Sony Ericsson Marches On

The former CEO of the mobile handset maker, Miles Flint, reflects on his tenure, the company's foray into games and music, and the next big thing

On Nov. 1, Miles Flint, a 54-year-old Briton, stepped down as chief executive officer of Sony Ericsson, the fourth largest mobile handset maker. He will act as an adviser to his successor, Hideki "Dick" Komiyama, until the end of this year, and then plans to take a short career break.

Flint, who began working for Sony (SNE) Europe in 1991, was appointed Sony Ericsson's CEO in June, 2004. During his tenure he doubled the company's sales and presided over the successful launch of the Walkman and Cyber-Shot phone brands. He is credited with increasing Sony Ericsson's global market share by three percentage points, to 9.5%. Flint recently spoke to's about what's next for the mobile industry and for Sony Ericsson.

What do you think of Google's (GOOG) entry into the mobile sector?

There is an opportunity there, but the challenge is formidable for anyone who wants to bring a new operating system to market.

Nokia (NOK) is making a big push into mobile services with Ovi. Does this put pressure on Sony Ericsson?

What we are announcing with our PlayNow service, in terms of downloadable games and music tracks, is a further evolution of what we have been doing. This isn't a breakaway strategy. Our focus has been to work with operators collaboratively and in partnership. We have done this rather that creating something controversial [like the Nokia service] where it's less clear who is working with whom.

How do you see mobile applications evolving?

The mobile phone camera has had huge resonance with the consumer, as have digital music players. Both of these have further scope for innovation. The GPS and mapping stuff is going to be there, but I am not quite sure it will be as big a consumer proposition as some people believe.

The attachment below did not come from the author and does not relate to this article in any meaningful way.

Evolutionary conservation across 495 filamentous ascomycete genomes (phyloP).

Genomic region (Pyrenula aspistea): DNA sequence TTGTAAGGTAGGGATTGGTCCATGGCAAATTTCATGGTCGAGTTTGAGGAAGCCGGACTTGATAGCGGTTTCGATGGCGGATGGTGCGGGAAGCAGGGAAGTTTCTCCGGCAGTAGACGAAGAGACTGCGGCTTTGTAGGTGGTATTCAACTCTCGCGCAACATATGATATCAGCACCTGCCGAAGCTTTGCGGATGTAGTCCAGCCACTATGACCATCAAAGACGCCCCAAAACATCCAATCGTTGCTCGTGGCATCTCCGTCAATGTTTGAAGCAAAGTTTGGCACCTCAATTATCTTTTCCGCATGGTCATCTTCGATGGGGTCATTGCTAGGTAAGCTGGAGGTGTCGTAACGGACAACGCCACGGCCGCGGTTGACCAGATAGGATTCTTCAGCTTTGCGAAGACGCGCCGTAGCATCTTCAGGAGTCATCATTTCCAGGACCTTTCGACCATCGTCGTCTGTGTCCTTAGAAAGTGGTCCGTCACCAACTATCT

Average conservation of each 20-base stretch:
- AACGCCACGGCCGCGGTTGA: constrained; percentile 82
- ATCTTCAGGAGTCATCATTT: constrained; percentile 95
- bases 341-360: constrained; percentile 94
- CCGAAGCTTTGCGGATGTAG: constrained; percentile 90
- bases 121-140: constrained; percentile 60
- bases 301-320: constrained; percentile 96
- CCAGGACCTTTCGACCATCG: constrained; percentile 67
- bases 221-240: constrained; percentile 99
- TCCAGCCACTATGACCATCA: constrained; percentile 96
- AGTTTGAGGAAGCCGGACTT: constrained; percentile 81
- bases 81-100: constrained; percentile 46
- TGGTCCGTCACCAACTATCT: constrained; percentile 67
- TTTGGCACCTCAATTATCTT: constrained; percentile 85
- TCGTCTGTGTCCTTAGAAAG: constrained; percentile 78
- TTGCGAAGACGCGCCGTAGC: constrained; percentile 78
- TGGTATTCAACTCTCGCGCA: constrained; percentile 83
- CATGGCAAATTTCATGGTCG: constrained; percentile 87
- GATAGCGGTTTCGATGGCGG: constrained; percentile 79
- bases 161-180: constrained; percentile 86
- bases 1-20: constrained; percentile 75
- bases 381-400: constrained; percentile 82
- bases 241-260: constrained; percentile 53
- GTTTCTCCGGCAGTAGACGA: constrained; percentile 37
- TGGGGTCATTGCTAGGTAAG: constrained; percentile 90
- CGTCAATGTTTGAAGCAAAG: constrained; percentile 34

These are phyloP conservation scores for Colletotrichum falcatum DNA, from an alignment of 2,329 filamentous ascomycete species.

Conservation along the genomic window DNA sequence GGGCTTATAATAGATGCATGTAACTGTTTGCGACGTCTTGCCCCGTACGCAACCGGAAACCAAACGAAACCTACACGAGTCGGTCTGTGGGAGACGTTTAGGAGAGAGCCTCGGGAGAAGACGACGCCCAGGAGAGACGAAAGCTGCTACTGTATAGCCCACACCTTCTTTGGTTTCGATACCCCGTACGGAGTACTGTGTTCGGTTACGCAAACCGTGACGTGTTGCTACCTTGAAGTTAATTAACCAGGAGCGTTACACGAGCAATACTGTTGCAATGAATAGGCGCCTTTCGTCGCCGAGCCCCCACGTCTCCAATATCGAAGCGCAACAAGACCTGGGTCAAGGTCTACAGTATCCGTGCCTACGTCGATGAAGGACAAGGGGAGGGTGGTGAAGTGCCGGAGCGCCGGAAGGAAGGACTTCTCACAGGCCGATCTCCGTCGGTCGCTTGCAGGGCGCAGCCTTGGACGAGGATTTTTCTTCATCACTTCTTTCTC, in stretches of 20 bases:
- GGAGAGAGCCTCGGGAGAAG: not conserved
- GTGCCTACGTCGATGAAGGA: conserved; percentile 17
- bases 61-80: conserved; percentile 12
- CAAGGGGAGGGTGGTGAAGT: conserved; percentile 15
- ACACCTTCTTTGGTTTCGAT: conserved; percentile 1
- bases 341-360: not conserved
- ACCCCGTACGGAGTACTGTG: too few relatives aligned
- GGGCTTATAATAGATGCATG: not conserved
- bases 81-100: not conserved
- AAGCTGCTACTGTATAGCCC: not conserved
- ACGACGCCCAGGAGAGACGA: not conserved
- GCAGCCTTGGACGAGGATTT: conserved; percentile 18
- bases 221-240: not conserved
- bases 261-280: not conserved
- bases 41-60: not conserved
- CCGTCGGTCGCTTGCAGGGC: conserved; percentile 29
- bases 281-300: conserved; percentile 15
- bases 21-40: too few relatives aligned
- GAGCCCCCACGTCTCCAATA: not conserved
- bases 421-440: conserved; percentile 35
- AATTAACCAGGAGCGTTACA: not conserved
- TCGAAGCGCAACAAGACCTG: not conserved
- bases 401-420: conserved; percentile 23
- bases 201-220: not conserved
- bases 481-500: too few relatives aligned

What about mobile TV?

TV on the mobile looked dead-certain as the next major application, but that hasn't quite happened. There are standards issues and issues concerning handset size and power consumption, so it is more likely to be video in an Internet environment on the mobile, rather than TV.

What's the next big thing?

We are moving into broadband mobile with sufficient bandwidth, and that is causing a transition similar to what we saw in fixed broadband. The really big change started in 2007, but it will be two or three years before the mobile Internet is truly ubiquitous. At that point it will be the consumer deciding what he or she wants.

How will advertising on mobile phones be different from on the fixed Internet?

It is going to have to be very specific and individual. I haven't yet seen anything really compelling.

What are you most proud of having accomplished during your time as CEO of Sony Ericsson?

We took the great decision to ramp up R&D in the company and be a full range supplier, and saw dramatic improvement in profitability. The company has doubled its size in three years, something it would take a lot of other businesses 5 or 10 years to do.

What's next for Sony Ericsson?

I like to think about it as a three-stage rocket. We are now moving into the third stage, where we will see even greater success. I see no end in sight for Sony Ericsson's ability to move forward.

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